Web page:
At the heart of Grice’s (1957) approach to the philosophy of language lay the idea that any time a speaker makes an utterance, some kind of ‘intentionality’ is involved, and that speakers could not and would not utter things without meaning them. On Grice’s account, “one cannot unintentionally say something” (Neale 1992: 523). This was challenged by people who brought counter-examples (especially slips of the tongue as well as misused expressions) to rule out Grice’s view as short-sighted and to propose their own perspectives on pragmatics which were collectively called the component approach to pragmatics.

2.2 Component perspective

The component perspective itself comprises four major movements: (a) speech act theory, (b) neo-Gricean pragmatics, (c) optimality-theoretic pragmatics and (d) relevance theory.

One of the camps within the component perspective on pragmatics is the Speech Act Theory. It relies heavily on the works of Austin (1962; see also Krämer 2001), who conceptualized illocutionary acts and forces, and Searle (1969), who expatiated on those conceptualizations to propose the speech act theory. Searle argued that meaning must be seen as a ‘kind of doing’, and that the study of language is only a sub-part of the ‘theory of action’ (Salmani Nodoushan 2014). He brought systematicity into Austin’s ideas and turned them up into the speech act theory (SPAT), which is a reference to illocutionary acts in both essence and practice. The speech act theory relies on such concepts as speech situation, speech event, speech acts, felicity conditions, and so forth, the discussion of which is out of the scope of this paper.

Another camp within the component perspective on pragmatics is hosted by the neo-Griceans; chief among them are Bach (1994, 2001), Horn (2004, 2005, 2006), and Levinson (2000)—although some would associate Levinson with the relevance-theoretic camp. When it comes to the question of ‘what is said’ in the course of a conversation, neo-Griceans depart from Grice in several important ways. For neo-Gricean, and specifically for Horn, there are two categories of conversational implicatures: one minimizes speaker effort (and boils down to the R-principle), and the other minimizes hearer effort (and boils down to the Q-principle); nevertheless, Horn’s neo-Gricean perspective differs from the relevance-theoretic perspective—associated with Sperber and Wilson (1986, 1995, 2002)—in that it does not aim to account for utterance processing. It also deviates from Grice’s perspective in that it does not follow any philosophical analytical interests. Rather, it has a linguistic-pragmatic focus in that it is mainly concerned with accounting for the ways in which pragmatic factors are brought to bear on grammar albeit with the aim of minimizing speakers’ production and hearers’ processing efforts (Carston 2005; Salmani Nodoushan 2014).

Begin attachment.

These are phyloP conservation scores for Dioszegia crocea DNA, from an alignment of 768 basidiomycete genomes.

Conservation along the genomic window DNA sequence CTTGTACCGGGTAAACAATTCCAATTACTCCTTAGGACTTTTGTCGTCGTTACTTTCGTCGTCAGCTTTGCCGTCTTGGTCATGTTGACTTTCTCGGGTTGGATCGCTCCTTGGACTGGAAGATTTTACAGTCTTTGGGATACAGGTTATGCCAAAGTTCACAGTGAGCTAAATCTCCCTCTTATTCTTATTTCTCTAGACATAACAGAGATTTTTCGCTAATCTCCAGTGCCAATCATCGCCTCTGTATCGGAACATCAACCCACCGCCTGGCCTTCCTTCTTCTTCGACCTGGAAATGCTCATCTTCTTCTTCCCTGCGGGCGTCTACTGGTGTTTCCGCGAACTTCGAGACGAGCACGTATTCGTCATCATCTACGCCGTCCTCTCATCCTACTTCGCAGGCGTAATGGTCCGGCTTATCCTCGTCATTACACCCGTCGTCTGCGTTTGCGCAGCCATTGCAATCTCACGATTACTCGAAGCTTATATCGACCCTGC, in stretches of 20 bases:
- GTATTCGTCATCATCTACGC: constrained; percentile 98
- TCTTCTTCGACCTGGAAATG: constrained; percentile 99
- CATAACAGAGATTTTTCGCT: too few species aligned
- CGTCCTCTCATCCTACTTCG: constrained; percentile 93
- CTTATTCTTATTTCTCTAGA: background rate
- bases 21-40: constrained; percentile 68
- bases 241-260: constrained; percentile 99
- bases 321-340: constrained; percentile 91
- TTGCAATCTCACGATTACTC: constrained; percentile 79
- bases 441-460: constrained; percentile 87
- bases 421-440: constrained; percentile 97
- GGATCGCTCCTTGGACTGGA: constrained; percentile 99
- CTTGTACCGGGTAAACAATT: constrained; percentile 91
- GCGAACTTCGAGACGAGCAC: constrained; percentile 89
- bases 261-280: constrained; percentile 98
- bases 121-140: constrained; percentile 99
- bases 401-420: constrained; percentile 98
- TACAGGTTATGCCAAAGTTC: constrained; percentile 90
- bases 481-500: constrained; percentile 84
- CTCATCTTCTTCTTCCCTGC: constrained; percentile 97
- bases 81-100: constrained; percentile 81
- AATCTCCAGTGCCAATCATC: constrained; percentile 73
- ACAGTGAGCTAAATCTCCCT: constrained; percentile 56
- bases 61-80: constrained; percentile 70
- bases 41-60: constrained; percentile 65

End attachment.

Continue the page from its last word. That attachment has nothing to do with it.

A third camp within the component perspective on pragmatics is the optimality-theoretic camp. In essence, scholars in this camp (specifically Blutner 1998, 2004; Blutner/Zeevat 2004) have made attempts at applying optimality theory to pragmatics (and semantics) which can be compared to its previous applications to syntax and also to generative phonology. Optimality-theoretic pragmatics uses Horn’s R- and Q-principles as input for an abstract generative mechanism (called Gen) which produces all possible form-meaning pairings, and detects the optimal pairing (i. e. the form-meaning pair that satisfies both the R- and the Q-principles). As Carston (2005) rightly pointed out, optimality-theoretic pragmatics is only intended to be an abstract characterization of the most optimal form-meaning pairs that can exist on the basis of Horn’s R- and Q-principles.